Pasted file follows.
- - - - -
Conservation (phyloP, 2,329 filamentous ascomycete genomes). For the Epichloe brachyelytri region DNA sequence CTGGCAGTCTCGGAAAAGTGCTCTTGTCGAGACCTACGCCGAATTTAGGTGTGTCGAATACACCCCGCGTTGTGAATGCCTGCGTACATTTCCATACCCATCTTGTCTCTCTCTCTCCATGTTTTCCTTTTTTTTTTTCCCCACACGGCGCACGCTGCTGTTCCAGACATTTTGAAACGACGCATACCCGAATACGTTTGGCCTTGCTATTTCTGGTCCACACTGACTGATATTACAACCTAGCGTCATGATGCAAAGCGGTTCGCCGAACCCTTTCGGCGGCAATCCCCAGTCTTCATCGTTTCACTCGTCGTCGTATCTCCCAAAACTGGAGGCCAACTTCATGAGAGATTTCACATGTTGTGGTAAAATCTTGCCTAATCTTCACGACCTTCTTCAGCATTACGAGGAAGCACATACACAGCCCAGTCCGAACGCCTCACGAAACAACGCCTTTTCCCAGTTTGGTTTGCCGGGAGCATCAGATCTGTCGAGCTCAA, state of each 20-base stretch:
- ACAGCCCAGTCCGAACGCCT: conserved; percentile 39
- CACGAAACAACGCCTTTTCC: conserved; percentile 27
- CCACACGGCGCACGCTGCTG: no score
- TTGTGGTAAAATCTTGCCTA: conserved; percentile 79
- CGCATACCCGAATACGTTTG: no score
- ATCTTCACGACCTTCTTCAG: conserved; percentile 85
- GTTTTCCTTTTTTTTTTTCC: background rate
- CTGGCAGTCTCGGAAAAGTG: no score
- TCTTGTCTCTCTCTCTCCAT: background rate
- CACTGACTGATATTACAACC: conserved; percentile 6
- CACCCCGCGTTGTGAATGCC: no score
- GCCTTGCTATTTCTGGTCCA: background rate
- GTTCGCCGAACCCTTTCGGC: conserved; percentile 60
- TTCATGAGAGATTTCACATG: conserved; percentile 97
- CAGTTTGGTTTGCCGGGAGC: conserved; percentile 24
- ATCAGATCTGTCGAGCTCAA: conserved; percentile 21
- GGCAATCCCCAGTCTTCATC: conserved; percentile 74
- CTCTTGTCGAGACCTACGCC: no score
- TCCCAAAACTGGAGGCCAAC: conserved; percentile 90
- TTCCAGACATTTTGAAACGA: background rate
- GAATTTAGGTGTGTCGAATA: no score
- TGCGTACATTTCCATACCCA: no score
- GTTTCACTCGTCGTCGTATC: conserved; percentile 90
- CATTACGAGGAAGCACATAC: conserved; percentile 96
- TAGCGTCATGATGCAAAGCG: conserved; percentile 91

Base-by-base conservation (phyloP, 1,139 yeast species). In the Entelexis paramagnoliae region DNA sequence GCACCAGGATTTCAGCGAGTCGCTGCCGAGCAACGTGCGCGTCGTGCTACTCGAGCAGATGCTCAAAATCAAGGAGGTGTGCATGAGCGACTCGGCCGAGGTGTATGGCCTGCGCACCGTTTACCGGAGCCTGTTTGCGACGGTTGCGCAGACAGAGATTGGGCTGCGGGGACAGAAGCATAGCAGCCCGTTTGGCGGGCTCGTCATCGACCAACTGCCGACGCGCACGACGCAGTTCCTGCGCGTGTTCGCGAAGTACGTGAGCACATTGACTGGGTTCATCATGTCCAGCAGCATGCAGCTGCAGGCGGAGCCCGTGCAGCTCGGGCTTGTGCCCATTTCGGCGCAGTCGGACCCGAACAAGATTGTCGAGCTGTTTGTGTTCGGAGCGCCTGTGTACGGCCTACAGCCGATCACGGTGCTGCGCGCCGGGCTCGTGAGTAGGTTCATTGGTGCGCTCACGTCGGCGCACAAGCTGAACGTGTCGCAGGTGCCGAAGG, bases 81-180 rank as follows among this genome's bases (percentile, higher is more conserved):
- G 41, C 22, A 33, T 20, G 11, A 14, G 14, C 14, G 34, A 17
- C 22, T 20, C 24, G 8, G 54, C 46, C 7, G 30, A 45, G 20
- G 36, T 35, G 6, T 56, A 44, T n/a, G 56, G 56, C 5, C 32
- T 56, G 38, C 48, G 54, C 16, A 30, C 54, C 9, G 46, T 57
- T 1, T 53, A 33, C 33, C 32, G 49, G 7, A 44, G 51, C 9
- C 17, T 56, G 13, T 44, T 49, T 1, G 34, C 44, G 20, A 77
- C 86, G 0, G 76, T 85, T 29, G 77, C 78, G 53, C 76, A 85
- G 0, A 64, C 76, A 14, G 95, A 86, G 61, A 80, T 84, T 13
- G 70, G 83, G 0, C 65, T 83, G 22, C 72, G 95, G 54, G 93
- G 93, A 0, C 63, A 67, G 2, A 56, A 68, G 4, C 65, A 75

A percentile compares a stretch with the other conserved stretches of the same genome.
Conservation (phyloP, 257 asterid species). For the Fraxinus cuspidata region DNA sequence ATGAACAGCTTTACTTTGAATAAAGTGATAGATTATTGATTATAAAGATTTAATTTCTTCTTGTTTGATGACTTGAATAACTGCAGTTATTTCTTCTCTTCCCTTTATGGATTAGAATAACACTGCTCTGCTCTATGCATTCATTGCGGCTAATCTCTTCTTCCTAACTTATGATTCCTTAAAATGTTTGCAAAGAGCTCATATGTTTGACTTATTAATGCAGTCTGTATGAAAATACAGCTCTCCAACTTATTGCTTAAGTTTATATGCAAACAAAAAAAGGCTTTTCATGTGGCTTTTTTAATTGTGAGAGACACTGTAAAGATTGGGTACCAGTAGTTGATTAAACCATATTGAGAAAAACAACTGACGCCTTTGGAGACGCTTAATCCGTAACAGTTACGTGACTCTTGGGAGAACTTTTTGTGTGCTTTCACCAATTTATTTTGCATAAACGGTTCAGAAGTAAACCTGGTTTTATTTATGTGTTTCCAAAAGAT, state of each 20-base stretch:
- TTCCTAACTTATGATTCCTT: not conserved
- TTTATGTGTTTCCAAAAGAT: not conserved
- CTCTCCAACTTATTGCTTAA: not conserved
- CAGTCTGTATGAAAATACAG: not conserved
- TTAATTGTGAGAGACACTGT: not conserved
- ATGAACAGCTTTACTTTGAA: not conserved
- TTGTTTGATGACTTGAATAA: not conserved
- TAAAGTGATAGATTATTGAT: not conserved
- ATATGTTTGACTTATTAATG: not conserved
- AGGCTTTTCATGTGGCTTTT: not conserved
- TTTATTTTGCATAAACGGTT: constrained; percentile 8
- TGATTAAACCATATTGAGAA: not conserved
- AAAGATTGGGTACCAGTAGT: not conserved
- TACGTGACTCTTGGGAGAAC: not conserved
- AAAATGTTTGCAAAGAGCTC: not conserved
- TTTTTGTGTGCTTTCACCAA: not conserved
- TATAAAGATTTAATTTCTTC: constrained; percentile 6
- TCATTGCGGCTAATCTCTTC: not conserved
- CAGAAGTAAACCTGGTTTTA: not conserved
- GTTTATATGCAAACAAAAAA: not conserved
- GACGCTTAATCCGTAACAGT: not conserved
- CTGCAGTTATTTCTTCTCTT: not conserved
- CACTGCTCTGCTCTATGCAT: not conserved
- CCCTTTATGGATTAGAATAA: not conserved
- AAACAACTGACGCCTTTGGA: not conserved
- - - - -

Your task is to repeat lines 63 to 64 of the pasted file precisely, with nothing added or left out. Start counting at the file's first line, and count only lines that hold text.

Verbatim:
- CCCTTTATGGATTAGAATAA: not conserved
- AAACAACTGACGCCTTTGGA: not conserved